The Foolishness of Wise Men

The Foolishness of Wise Men

A silent, brilliant beacon of hope pulses in the sky.

A King has come.

And His star draws wise men.

They simply can’t sit in their Persian palaces. They must get up and go. Gather their servants and horses and travel 1,000 miles.

It looks reckless. Extreme. Foolish.

Paul said, “We are fools for Christ.” 1 Corinthians 4:10

But the worship of the wise men was deliberate and planned.

They studied the prophecy , and they studied the star.

They chose their response.

They planned. They packed.

They traveled days. Maybe months.

They stuck to their plan.

Their worship was costly.

Such a journey required extravagant time and money.

But the human heart is made to love Him.

When we land on Jesus, our hearts thrill. “Finally. This is It. This is Who I’m made for.”

And we long to worship.

Not just superficially. Deeply. Calling up the best and most valuable.

In the tradition of King David who wanted to build an altar of worship on Araunah’s threshing floor. Araunah wanted to give his threshing floor for the altar.

But David wouldn’t budge.

“I will not give to the Lord that which costs me nothing.”

Oh to be a fool for Christ! The exhilarating freedom of living for an audience of One.

1,000 long, costly miles.

They worshiped Him.

Face to face.

Their knees and hearts bending in awe.

And they turned around and went home.

No regrets.

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A Christmas Letter to My Daughter

A Christmas Letter to My Daughter

My sweet little protégé,

I love Christmas, and so do you!

So I scurry and hurry, trying to make the best use of those 25 days in December.

So much I long to impart! The beauty, the joy, the solemnity, the fun, the surprise, the sacredness.

So we daily tick off our five Advent activities and brainstorm fun presents for people and make cookies and watch Christmas movies and drink eggnog and decorate the tree and drive to see Christmas lights with hot chocolate.

And it’s all so fun!!

But sometimes I get a little too zealous, and then I burn out a bit.

And the meals are often on the run, and if I thought I could keep up with the laundry before I know it’s totally hopeless now.

And in the middle of it all, I sometimes notice that I’m not enjoying it much. And that I may be giving you kids a weak version of real Christmas.

So, my daughter, I want you to have a little piece of peace as you grow up and “orchestrate” Christmas for your own family someday.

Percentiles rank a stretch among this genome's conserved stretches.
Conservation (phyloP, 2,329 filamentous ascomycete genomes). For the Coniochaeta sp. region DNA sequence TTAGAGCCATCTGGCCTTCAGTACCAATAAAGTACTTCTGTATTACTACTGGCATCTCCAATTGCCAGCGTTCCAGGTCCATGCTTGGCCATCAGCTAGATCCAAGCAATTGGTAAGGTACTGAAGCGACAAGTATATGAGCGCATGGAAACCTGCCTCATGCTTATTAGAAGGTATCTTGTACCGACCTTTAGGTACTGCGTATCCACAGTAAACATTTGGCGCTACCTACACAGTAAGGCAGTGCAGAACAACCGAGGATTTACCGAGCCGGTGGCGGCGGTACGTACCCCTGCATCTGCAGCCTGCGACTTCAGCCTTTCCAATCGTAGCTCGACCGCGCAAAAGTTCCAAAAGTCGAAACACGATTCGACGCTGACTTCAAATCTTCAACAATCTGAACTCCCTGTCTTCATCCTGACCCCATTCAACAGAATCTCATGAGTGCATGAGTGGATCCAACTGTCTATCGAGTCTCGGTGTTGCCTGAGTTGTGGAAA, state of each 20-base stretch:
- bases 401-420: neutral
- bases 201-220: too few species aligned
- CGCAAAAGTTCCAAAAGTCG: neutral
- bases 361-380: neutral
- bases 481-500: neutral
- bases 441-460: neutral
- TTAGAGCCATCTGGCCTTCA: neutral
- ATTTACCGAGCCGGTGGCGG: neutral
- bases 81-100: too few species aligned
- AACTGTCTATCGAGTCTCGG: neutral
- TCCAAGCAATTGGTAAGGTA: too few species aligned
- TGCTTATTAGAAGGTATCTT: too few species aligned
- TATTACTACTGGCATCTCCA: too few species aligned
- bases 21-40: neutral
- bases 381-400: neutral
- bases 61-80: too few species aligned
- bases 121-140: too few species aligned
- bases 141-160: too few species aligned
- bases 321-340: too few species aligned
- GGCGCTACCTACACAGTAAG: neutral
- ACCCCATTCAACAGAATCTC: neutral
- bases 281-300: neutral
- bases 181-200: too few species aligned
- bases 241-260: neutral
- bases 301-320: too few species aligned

It’s okay to drop the ball.

It’s okay to not get it just right.

It’s okay to over-commit and realize that rather than adding to the joy of Christmas you’ve kinda taken it away.

It’s okay to start an Advent book and then not finish it.

It’s okay to only have cookies and eggnog and Advent candy for breakfast every morning in December.

It’s okay to forget the main present for one of your kids and write a coupon from Santa on Christmas morning to go to the store and get what you meant for him to have.

It’s okay to work really hard to make things special for your family!

It’s okay to take a mental health break on December 19th when you should be getting Christmas groceries and the remaining presents, but instead you go grab an eggnog latte at Starbucks with a good book.

And maybe in the end, on some cold and crazy morning when you are reading an Advent story with your family, hoping they settle down enough to actually hear some of it, maybe He will whisper. And you and your husband and your kids will hear Him.

And you will experience Christmas.

Overpowered for just a second that God became human.

Because He loves you.

Really, really overwhelmingly loves you.

And the chocolate and the tree and the lights and the presents recede.

And He is alive and real.

And you realize that it’s worth it!

December is crazy. But it’s worth it.

May you continue to love Christmas.

And when you mess up and disappoint. When you fail at the whole Christmas thing.

That is your opportunity to really embrace the point of Christmas.

I need Him. And He knew it. So He came. God-in-skin. Dripping with grace. And He covers me.

My beautiful daughter, may you pass down this convoluted, exhausting, halting Christmas tradition of remembering and celebrating that God came for us. Every December.

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